By Melissa Silverstein | Women and Hollywood May 24, 2013 at 10:30AM
I saw Fill the Void back in September at the Toronto Film Festival. It's been making its way around the country on the film festival circuit before opening in limited release this weekend.
It is the story of Shira a very devout Hasidic girl in Israel who is arriving at the point of her life where she will be set up to be married. This is a community where people are put together by a matchmaker. They have a couple of chaste meetings (if they are lucky) and then a decision is made if they are compatible. This is not about love. This is about having babies and continuing the Jewish people. This is exactly what Shira dreams of doing. She dreams of doing this because this is what she knows, this is what she is told, and this is what is expected of her.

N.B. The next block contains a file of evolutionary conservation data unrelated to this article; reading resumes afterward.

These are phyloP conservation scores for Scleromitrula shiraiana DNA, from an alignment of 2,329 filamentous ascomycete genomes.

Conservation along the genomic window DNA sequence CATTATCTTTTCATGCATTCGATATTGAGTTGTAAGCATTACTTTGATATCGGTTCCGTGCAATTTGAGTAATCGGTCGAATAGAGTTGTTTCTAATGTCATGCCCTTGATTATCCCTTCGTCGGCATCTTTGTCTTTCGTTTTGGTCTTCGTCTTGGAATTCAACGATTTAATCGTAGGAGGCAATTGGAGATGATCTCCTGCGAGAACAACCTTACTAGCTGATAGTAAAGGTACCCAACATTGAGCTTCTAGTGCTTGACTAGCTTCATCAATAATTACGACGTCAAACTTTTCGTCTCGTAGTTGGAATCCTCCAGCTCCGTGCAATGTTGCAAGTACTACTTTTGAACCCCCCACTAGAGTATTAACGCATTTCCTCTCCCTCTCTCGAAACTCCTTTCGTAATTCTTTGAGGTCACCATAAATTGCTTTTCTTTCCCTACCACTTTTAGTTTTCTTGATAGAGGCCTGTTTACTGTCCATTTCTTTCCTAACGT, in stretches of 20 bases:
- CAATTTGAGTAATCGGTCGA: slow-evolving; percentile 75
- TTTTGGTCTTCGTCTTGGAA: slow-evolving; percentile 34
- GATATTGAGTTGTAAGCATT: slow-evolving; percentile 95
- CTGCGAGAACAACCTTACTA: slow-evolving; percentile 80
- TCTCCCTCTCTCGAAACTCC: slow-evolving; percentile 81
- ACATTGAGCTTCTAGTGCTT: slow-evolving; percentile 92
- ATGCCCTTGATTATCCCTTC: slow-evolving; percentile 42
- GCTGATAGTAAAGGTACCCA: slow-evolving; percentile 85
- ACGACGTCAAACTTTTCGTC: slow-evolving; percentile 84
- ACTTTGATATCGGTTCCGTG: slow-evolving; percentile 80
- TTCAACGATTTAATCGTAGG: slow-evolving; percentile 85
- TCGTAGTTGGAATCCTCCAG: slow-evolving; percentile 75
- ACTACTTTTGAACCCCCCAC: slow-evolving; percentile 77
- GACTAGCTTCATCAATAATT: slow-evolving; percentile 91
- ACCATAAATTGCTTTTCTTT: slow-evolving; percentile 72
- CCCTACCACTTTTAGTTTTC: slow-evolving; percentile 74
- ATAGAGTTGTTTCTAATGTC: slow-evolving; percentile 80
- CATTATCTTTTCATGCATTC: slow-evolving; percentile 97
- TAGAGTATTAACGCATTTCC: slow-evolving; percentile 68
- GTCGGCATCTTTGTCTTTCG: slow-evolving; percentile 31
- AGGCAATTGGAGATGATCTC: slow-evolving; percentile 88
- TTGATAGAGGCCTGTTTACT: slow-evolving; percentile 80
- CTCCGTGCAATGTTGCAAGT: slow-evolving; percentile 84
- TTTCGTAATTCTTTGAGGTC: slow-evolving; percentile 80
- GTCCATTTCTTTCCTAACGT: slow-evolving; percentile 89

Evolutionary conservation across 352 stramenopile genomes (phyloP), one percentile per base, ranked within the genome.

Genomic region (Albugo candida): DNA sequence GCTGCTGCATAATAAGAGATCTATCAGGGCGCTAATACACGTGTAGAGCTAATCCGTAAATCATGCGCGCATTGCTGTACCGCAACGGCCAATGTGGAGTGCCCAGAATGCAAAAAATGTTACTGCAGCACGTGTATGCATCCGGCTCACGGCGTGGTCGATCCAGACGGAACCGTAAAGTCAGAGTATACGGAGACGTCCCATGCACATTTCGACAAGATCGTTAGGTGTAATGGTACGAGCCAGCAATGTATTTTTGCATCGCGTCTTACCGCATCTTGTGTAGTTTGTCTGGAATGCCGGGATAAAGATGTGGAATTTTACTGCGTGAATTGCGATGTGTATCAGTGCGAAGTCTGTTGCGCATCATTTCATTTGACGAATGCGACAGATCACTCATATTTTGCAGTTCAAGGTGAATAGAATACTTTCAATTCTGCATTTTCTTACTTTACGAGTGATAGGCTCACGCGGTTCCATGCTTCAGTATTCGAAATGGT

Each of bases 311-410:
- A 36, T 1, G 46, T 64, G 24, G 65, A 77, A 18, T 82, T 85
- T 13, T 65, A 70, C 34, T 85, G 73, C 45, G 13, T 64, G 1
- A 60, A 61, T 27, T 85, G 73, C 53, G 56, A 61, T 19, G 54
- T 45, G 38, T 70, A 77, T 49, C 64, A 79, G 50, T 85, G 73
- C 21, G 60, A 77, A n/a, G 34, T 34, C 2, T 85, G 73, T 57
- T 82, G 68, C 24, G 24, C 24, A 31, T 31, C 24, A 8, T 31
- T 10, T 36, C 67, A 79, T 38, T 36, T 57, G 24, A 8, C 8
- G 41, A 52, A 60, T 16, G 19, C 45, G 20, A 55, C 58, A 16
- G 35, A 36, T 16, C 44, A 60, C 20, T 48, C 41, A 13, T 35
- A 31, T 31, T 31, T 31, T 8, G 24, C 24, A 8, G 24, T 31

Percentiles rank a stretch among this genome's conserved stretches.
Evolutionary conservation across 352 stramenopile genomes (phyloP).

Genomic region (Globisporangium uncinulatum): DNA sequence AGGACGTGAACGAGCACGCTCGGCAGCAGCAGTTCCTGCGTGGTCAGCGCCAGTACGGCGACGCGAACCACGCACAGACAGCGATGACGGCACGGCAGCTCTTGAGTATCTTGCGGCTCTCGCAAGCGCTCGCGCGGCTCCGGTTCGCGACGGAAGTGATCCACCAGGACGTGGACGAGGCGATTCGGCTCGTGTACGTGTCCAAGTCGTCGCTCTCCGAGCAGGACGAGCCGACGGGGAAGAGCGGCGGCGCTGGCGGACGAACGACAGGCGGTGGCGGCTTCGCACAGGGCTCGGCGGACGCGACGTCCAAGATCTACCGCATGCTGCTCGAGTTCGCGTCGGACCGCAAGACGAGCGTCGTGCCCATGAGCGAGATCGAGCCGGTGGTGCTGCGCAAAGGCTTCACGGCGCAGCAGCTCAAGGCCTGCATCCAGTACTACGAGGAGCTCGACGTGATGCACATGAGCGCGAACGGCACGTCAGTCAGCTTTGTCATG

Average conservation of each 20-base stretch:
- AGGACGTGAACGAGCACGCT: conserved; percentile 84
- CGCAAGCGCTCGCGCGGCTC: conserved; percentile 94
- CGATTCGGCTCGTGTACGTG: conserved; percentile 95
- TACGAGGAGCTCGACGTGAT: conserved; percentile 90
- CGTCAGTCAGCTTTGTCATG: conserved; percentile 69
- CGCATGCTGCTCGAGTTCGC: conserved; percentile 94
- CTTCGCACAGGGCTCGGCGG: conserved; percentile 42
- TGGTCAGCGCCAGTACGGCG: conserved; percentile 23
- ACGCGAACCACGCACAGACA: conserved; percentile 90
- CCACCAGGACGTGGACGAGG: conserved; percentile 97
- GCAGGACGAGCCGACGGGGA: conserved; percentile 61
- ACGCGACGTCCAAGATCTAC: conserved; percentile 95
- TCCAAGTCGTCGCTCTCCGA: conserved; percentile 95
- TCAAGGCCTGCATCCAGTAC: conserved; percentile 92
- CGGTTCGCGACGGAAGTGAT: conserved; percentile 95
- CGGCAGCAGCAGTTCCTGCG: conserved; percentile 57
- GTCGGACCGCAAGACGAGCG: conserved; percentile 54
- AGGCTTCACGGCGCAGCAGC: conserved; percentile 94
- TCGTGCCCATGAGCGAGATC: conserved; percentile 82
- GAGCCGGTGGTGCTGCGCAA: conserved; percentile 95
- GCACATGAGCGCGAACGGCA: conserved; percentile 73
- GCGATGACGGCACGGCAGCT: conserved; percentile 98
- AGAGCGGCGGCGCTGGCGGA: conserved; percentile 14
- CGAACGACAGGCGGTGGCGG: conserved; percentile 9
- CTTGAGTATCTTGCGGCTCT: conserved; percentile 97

Writer/director Rama Burshtein loves this world and you can tell that by how she expresses the beauty in the rituals and the religion. For those who don't believe in the same way, there will be many questions, especially about the role of women.
Ms. Burshtein is touted as the first Orthodox woman to direct a movie in Israel. That in itself is an accomplishment. In her debut as a director she shows great promise and is able to elicit a beautiful performance from lead actress Hadas Yaron who has won many deserved accolades on the festival circuit. What Burstein does, and what I think she really wanted to do, was to give us a window into a very seldom seen world in all its glory and regalia. She accomplishes that with beauty and grace.